My own feelings about An were clear. I had nothing personal against him. I thought he had lived a consistent life. He was a good family man. He never seemed interested in material things beyond the pleasures he took in books, birds and dogs, and cock fighting. He was polite to everyone. But I saw him as a professional intelligence officer, not as a journalist.
When I heard reports that An was ambivalent about the way Vietnam had turned out after the communist victory—which further endeared him to American journalists—I was not surprised. Spies are usually ambivalent. In order to do their job, they have to betray people they may actually like.
My admiration for him, I’m afraid, didn’t match up to other American journalists. They said it was “his” country and that he was a patriot and a nationalist. I thought he was no more deserving of those titles than his close friend Vuong, who fled to America because he recognized what the communists would do to “his” country.
And he was certainly no more deserving than Tran Ngoc Chau, a nationalist and patriot who got screwed by the Viet Cong, CIA, President Thieu, the Ambassador, and a U.S. journalist. Yet Chau survived with his head held high and established a new and successful life for his family in California.
I thought An deserved to be lauded by the communists as a hero of the Socialist Republic of Vietnam. He had done his job well. But I didn’t see him as an American hero. So when an excerpt from Bass’s book appeared in The New Yorker in 2005 quoting journalists I knew as singing his praises, I wrote a letter to the editor, saying:
“It was one thing to have been against the Vietnam War—many of us were—but quite another to express unconditional admiration for a man who spent a large part of his life pretending to be a journalist while helping to kill Americans.”
Larry Berman, his other biographer, told me An was very upset by my letter. That might have sounded like an overreaction to some people. Who was I? And what importance did a letter to a magazine really have, anyway? It would be skimmed or not read at all.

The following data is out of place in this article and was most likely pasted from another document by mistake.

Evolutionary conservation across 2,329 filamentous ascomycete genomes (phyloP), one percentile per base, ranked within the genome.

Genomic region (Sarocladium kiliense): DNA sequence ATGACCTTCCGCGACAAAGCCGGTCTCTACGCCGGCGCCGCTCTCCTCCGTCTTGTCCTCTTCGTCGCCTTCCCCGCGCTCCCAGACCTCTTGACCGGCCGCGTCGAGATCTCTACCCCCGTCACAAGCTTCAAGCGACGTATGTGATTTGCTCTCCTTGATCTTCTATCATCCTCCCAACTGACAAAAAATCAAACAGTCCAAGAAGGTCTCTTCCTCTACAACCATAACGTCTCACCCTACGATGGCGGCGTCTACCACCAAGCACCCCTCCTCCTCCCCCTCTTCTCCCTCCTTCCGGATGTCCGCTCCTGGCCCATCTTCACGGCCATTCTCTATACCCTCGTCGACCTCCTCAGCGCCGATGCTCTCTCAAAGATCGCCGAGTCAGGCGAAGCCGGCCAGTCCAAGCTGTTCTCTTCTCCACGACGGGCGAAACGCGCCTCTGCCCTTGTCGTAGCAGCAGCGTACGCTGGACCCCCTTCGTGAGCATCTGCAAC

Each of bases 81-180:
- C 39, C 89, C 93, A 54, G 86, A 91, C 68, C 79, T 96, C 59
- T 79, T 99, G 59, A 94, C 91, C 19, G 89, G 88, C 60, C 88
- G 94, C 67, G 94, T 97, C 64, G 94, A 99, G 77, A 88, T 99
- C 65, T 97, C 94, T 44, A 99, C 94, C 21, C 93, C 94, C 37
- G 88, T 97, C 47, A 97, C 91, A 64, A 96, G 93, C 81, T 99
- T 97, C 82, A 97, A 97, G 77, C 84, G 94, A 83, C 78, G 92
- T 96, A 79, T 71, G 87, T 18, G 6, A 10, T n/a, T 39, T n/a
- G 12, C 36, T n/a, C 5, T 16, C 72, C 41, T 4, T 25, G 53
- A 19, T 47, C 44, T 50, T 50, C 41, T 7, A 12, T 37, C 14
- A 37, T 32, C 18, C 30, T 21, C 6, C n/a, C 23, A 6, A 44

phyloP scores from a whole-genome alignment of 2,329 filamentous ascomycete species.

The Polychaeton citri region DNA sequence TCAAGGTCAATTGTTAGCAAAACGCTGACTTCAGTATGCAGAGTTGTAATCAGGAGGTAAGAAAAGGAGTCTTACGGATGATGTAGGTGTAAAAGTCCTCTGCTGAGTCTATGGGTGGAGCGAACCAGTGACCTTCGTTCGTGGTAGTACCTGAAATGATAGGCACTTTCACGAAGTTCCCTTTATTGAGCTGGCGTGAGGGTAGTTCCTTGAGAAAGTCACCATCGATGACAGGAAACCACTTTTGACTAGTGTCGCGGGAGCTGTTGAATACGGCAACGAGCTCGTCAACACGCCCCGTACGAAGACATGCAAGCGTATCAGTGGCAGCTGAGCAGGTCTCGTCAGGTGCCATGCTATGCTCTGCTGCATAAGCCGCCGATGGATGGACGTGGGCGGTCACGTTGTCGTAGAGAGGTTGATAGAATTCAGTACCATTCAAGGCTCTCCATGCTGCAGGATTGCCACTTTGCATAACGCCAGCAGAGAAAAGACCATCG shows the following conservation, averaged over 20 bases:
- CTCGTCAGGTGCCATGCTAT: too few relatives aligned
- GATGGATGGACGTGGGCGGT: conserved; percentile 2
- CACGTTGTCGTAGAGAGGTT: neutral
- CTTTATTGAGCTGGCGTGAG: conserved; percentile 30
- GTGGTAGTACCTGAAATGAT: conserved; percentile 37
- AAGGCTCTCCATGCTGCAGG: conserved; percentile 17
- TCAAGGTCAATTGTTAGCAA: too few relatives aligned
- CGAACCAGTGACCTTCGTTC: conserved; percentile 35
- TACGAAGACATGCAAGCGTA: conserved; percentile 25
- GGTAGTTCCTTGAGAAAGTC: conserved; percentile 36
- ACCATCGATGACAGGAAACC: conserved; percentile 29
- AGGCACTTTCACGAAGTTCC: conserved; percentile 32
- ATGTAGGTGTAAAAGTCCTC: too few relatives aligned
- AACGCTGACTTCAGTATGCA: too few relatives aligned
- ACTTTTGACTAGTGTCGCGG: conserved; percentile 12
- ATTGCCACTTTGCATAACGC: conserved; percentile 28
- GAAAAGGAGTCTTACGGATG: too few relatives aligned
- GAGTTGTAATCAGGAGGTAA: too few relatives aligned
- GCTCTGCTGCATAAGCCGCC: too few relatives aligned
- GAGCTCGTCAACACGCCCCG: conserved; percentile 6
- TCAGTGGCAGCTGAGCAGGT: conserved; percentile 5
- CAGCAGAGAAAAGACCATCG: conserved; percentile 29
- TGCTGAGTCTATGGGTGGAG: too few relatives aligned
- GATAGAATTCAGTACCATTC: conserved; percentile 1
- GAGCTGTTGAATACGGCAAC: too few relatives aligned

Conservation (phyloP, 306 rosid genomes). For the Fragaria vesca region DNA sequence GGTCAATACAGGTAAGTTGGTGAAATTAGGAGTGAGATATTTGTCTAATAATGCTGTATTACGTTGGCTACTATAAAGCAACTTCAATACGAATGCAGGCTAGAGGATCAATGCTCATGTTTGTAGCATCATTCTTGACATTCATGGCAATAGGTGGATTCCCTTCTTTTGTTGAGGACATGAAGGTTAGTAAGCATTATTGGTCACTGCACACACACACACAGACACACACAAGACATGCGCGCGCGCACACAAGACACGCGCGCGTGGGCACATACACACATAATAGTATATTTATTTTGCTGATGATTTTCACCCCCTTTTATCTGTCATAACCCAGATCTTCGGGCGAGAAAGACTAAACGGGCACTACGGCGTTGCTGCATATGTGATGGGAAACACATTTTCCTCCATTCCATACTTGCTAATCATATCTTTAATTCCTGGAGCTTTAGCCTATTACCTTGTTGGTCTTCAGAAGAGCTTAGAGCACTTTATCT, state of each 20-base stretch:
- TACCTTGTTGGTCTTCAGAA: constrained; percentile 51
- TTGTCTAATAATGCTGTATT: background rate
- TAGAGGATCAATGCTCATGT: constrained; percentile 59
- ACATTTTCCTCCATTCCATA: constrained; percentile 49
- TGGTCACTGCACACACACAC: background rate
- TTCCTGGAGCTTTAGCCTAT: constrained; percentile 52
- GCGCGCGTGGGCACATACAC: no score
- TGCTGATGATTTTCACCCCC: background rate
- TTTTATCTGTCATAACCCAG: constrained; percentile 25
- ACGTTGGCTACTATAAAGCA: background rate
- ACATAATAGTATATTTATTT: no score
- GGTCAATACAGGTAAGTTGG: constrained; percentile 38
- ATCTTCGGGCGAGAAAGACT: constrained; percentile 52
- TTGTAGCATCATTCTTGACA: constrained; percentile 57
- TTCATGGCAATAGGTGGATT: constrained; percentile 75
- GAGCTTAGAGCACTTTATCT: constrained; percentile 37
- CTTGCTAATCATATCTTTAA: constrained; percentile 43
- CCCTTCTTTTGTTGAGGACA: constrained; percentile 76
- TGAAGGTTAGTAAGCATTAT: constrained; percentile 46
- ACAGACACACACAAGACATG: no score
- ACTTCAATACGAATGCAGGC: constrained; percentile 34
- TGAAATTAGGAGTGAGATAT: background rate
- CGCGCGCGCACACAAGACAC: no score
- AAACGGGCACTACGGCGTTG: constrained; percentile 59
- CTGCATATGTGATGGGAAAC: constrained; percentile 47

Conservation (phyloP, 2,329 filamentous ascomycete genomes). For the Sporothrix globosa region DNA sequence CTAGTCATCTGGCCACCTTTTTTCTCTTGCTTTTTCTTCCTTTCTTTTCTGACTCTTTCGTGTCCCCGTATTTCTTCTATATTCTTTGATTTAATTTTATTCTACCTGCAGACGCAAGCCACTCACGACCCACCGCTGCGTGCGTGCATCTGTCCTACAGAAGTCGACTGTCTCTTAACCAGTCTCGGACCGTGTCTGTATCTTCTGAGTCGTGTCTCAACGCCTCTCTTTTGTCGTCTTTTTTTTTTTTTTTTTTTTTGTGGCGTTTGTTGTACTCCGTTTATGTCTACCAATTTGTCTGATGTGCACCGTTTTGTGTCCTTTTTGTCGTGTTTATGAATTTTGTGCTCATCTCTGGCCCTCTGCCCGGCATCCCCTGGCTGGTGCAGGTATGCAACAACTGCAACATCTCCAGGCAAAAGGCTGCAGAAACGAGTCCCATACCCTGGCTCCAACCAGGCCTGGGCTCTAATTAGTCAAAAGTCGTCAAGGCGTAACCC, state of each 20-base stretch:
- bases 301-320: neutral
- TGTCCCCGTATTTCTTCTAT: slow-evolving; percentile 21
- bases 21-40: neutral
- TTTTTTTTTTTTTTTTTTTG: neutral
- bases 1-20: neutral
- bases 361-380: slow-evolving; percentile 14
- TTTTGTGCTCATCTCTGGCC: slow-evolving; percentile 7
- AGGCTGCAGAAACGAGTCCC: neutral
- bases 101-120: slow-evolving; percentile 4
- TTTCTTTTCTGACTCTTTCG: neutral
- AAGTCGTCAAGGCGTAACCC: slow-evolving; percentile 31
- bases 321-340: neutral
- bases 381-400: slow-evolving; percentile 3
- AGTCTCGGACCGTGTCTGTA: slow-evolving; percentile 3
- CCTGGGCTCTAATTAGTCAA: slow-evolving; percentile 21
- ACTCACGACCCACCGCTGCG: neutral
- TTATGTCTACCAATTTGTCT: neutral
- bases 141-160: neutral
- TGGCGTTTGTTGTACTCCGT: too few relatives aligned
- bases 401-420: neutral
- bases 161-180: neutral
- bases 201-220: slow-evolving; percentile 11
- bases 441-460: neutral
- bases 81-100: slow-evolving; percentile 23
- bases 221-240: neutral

But I understood why An was so upset. He knew I was against us being involved in their civil war early on and that I had a great deal of sympathy for the Vietnamese on both sides of the conflict. My book FACING THE PHOENIX, which featured Tran Ngoc Chau as a nationalist and a patriot, had been translated and published in Ho Chi Minh City. An had read the book. Even the communists gave it good reviews.
As An saw it, if anyone attempted to dismantle his carefully constructed legacy as the spy who loved Americans, it would be me. He was confident he had most of the former Saigon press corps in his pocket. He had done a masterful job of helping to put American names on The Wall while winning their admiration. But I wasn’t buying that. And he knew it.
Like his American friends always said—Pham Xuan An was a very good analyst.
Zalin Grant volunteered for Vietnam and served as an army officer. A former journalist for Time and The New Republic, he is the author of four books on the Vietnam War, including FACING THE PHOENIX: The CIA and the Political Defeat of the United States in Vietnam. The book was also published without permission in the Socialist Republic of Vietnam, with some excisions of his criticism of the Communist Party.
Copyright © 2009 Pythia Press